A group of immigrant activists marched Monday to the state Capitol where they rallied for passage of legislation including an expansion of Medicaid eligibility for undocumented children and stable scheduling requirements for service industry workers.
Dozens of people gathered to mark International Workers Day in Hartford’s Bushnell Park. They shouted, alternatively in Spanish and English, slogans of solidarity for the state’s immigrant workforce and demands for state policymakers as they marched from the muddy turf of the park, across Trinity Street and assembled in front of the Capitol’s south-facing portico.
“We are here as organizations, residents of Connecticut, and elected officials to demand better policies that guarantee the basic human rights of Black, brown, immigrant and working class communities,” said Veronica Ubaldo, a Mexican immigrant and member of the advocacy group Make the Road Connecticut.
On the group’s agenda were legislative proposals requiring many larger employers to publish work schedules two weeks in advance and compensate employees if their shifts are changed on short notice.
Another bill attempts to ensure access to translation services for English language learner students and their families. The group pushed for affordable housing and rent cap policies that have since been defeated. They also called on legislators to expand Medicaid eligibility to otherwise eligible undocumented immigrants beyond the state’s current threshold at 12 years old.
The immigrant workers’ push comes at a critical time for the legislature, where leaders are in the midst of negotiating a state budget for the next two years. The success or failure of most bills depends on whether a concept can secure funding in that eventual budget document, which despite an expected surplus, will be tightly constrained by fiscal constraints.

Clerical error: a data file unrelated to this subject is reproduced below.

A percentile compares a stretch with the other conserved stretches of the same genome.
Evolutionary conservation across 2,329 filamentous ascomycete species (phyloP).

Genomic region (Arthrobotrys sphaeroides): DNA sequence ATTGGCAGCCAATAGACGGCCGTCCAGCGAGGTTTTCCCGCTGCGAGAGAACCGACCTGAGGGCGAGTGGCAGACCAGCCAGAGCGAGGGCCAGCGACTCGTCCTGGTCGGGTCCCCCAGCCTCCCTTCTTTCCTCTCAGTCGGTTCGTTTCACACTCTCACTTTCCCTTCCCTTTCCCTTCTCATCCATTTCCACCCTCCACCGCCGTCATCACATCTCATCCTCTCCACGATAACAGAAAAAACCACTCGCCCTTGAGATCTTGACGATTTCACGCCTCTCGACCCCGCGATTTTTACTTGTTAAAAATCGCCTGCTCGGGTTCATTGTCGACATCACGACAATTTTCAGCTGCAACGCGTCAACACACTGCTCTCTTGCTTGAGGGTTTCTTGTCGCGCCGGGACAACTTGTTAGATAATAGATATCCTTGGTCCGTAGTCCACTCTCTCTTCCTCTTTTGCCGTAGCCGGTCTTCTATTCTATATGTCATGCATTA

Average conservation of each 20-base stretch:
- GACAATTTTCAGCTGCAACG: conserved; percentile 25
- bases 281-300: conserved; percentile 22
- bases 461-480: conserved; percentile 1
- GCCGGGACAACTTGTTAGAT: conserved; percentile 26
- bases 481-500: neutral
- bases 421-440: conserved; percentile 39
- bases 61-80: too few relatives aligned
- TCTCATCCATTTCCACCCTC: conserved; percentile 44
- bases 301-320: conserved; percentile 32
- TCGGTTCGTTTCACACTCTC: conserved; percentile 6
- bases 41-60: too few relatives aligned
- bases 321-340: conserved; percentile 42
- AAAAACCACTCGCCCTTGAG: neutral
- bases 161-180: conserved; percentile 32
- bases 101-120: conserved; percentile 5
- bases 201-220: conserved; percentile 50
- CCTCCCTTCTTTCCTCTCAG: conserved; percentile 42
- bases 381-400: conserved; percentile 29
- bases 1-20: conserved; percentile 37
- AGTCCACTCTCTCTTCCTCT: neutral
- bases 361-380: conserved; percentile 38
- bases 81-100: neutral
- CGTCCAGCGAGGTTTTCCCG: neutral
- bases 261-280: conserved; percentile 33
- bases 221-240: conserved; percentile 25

One of the final pieces of the budget picture, updates on the state’s projected revenues, was expected to fall into place later Monday.
Some of the proposals sought by the advocates seem unlikely to make much headway in the remaining five weeks of the legislative session. For instance, policies capping increases in rent amounts already failed to advance out of the legislature’s Housing Committee this year.
Other bills remain in play. The legislature’s spending committee was expected to consider a version of the predictable scheduling requirements as one of 95 items up for review during an afternoon meeting. If advanced by the Appropriations Committee, the bill would return to the House, where lawmakers declined to vote on a similar proposal last year.
The House will also consider the “English Learners’ Bill of Rights,” which was proposed this year by Gov. Ned Lamont.
Meanwhile, a version of the expansion of Medicaid for undocumented people has already been included in the Appropriations Committee’s spending recommendations. The panel called for spending $3 million to increase eligibility for otherwise eligible children from the age of 12 to 15. Leaders of the panel argued the state had not yet been able to gauge the fiscal impact of the last expansion, which went into effect earlier this year.
During Monday’s rally, advocates said the contemplated expansion did not go far enough.
“As parents, we want it expanded for all ages, but we learned that they only want to expand to age 15 this year. For shame,” said Guadalupe Escamilla, a 37 year-old mother from Mexico who is now a resident of Hartford. “For us, who have worked so hard, to be given this news at this point with all that we have fought.”